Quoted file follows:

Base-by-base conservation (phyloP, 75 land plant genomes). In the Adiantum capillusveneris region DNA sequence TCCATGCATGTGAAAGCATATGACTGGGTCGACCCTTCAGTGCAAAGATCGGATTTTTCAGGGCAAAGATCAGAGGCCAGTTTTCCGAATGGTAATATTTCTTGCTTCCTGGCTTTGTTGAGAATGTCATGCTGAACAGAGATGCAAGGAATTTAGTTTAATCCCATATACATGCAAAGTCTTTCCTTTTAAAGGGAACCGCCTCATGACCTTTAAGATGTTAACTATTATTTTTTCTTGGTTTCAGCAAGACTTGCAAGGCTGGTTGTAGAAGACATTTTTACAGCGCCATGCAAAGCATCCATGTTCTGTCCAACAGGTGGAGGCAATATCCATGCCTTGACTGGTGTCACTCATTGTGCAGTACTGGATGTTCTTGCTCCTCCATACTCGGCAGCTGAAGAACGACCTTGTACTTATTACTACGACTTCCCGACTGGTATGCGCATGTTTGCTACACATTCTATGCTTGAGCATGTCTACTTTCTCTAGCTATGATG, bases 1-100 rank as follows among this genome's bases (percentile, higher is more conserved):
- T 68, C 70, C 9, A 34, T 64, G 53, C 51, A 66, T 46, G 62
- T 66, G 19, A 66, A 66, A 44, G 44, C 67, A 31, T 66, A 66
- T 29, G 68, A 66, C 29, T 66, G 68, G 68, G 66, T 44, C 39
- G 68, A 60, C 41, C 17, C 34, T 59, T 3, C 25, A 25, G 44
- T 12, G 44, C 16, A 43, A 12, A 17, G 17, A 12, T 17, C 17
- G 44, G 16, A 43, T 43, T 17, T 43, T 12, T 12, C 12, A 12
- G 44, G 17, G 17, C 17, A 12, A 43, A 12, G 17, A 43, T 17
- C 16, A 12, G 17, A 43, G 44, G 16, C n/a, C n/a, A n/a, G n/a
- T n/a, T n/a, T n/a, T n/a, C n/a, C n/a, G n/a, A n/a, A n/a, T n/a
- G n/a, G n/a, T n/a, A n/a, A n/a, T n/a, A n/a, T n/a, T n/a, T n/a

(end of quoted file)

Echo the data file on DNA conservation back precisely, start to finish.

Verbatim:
Base-by-base conservation (phyloP, 75 land plant genomes). In the Adiantum capillusveneris region DNA sequence TCCATGCATGTGAAAGCATATGACTGGGTCGACCCTTCAGTGCAAAGATCGGATTTTTCAGGGCAAAGATCAGAGGCCAGTTTTCCGAATGGTAATATTTCTTGCTTCCTGGCTTTGTTGAGAATGTCATGCTGAACAGAGATGCAAGGAATTTAGTTTAATCCCATATACATGCAAAGTCTTTCCTTTTAAAGGGAACCGCCTCATGACCTTTAAGATGTTAACTATTATTTTTTCTTGGTTTCAGCAAGACTTGCAAGGCTGGTTGTAGAAGACATTTTTACAGCGCCATGCAAAGCATCCATGTTCTGTCCAACAGGTGGAGGCAATATCCATGCCTTGACTGGTGTCACTCATTGTGCAGTACTGGATGTTCTTGCTCCTCCATACTCGGCAGCTGAAGAACGACCTTGTACTTATTACTACGACTTCCCGACTGGTATGCGCATGTTTGCTACACATTCTATGCTTGAGCATGTCTACTTTCTCTAGCTATGATG, bases 1-100 rank as follows among this genome's bases (percentile, higher is more conserved):
- T 68, C 70, C 9, A 34, T 64, G 53, C 51, A 66, T 46, G 62
- T 66, G 19, A 66, A 66, A 44, G 44, C 67, A 31, T 66, A 66
- T 29, G 68, A 66, C 29, T 66, G 68, G 68, G 66, T 44, C 39
- G 68, A 60, C 41, C 17, C 34, T 59, T 3, C 25, A 25, G 44
- T 12, G 44, C 16, A 43, A 12, A 17, G 17, A 12, T 17, C 17
- G 44, G 16, A 43, T 43, T 17, T 43, T 12, T 12, C 12, A 12
- G 44, G 17, G 17, C 17, A 12, A 43, A 12, G 17, A 43, T 17
- C 16, A 12, G 17, A 43, G 44, G 16, C n/a, C n/a, A n/a, G n/a
- T n/a, T n/a, T n/a, T n/a, C n/a, C n/a, G n/a, A n/a, A n/a, T n/a
- G n/a, G n/a, T n/a, A n/a, A n/a, T n/a, A n/a, T n/a, T n/a, T n/a